Today’s Wonder of the Day was inspired by Wonderer. Wonderer Wonders, “What is an icequake?” Thanks for WONDERing with us, Wonderer!
Would you like to live in Antarctica? The average temperature of -30°F (34.4°C) might stop many from moving there. But it’s not all bad! You could live next to a penguin. You’d have six straight months of sunlight. And, of course, you’d get to experience one of Earth’s rarest geological events nearly every day. What are we talking about? Icequakes, of course!
What is an icequake? The name might make you think of earthquakes. In some ways, the two are alike. Both icequakes and earthquakes cause the ground to shake. They can both be measured by seismographs. The biggest difference between the two is how they’re caused.
Many Wonder Friends already know what causes earthquakes. Icequakes, on the other hand, happen when water in the ground freezes very quickly. When water freezes, it expands. As groundwater becomes ice, it breaks up the soil and rocks around it. In some cases, it can even cause cracks in the ground above.
Icequakes are also called frost quakes or cryoseisms. They’re common across Antarctica. Experts there say Earth’s coldest continent has had hundreds of thousands of them in recent years. They’ve also shared that most icequakes happen at night when temperatures drop.
Why is Antarctica experiencing so many icequakes? You might imagine the very low temperatures are to blame. But they are actually on the rise due to warmer weather. Rising temperatures cause Antarctic ice to melt. This makes water that can freeze again to cause an icequake.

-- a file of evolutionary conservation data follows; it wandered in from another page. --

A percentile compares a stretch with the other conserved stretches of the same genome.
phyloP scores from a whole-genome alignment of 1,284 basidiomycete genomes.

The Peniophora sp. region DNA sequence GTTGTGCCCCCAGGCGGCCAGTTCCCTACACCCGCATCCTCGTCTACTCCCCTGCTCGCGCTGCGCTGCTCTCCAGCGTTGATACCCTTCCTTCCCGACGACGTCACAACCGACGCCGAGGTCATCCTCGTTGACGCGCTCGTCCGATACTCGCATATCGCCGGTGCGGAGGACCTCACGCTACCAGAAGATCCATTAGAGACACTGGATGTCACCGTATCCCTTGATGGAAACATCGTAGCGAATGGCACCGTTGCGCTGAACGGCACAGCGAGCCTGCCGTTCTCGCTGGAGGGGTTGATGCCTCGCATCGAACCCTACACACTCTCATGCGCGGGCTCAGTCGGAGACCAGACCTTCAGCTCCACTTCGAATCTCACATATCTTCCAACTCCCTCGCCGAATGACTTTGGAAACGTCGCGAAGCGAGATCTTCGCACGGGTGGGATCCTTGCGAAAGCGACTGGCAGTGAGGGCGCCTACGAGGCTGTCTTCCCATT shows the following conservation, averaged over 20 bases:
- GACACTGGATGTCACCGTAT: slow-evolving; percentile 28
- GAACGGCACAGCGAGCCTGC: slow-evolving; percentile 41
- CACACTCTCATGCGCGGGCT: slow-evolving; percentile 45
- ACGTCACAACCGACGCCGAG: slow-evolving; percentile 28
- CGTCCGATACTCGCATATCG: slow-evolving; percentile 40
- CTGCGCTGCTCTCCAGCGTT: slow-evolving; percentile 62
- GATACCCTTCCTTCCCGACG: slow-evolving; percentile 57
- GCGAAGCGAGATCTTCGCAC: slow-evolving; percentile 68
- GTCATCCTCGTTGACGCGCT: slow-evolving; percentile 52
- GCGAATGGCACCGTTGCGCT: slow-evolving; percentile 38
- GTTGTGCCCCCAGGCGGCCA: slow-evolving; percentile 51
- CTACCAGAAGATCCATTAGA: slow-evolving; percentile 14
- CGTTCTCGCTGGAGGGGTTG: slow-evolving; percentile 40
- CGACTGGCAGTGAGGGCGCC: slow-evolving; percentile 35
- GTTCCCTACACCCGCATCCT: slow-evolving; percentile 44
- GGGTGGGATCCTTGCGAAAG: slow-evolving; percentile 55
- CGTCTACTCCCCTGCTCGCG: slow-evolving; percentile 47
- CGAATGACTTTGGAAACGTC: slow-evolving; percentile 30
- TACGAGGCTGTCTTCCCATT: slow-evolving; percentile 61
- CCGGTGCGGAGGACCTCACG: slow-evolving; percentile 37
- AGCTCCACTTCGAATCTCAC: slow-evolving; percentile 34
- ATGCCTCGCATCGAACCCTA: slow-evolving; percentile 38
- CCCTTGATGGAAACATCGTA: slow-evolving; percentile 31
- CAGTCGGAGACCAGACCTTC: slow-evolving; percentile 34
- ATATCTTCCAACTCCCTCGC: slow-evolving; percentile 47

When ice in Antarctica melts, it often makes an icy slush. At night, as temperatures drop, the top layer of this slush freezes quickly. As the liquid below the surface starts to freeze, it expands. This causes the top layer to warp and crack. This triggers an icequake.
What does an icequake feel like? Most of them are much weaker than earthquakes. Often, people don’t feel them at all. But they can usually hear an icequake. It makes a loud pop or boom.
Do icequakes only happen in Antarctica? No! They also occur in Greenland, most often near glaciers. You might also hear an icequake in Canada, as well as in the midwestern and northeastern United States.
Has an icequake ever happened near you? Did you hear it? They make a loud noise that’s hard to miss. Maybe you’ll get to study icequakes in Antarctica one day. Until then, listen for them on very cold nights. You never know when rapidly dropping temperatures could cause the ground to shake!
Standards: CCRA.R.4, CCRA.L.3, CCRA.L.6, CCRA.R.1, CCRA.R.2, CCRA.R.10, CCRA.W.2, CCRA.W.3, CCRA.W.9, CCRA.SL.1, CCRA.SL.2, CCRA.L.1, CCRA.L.2,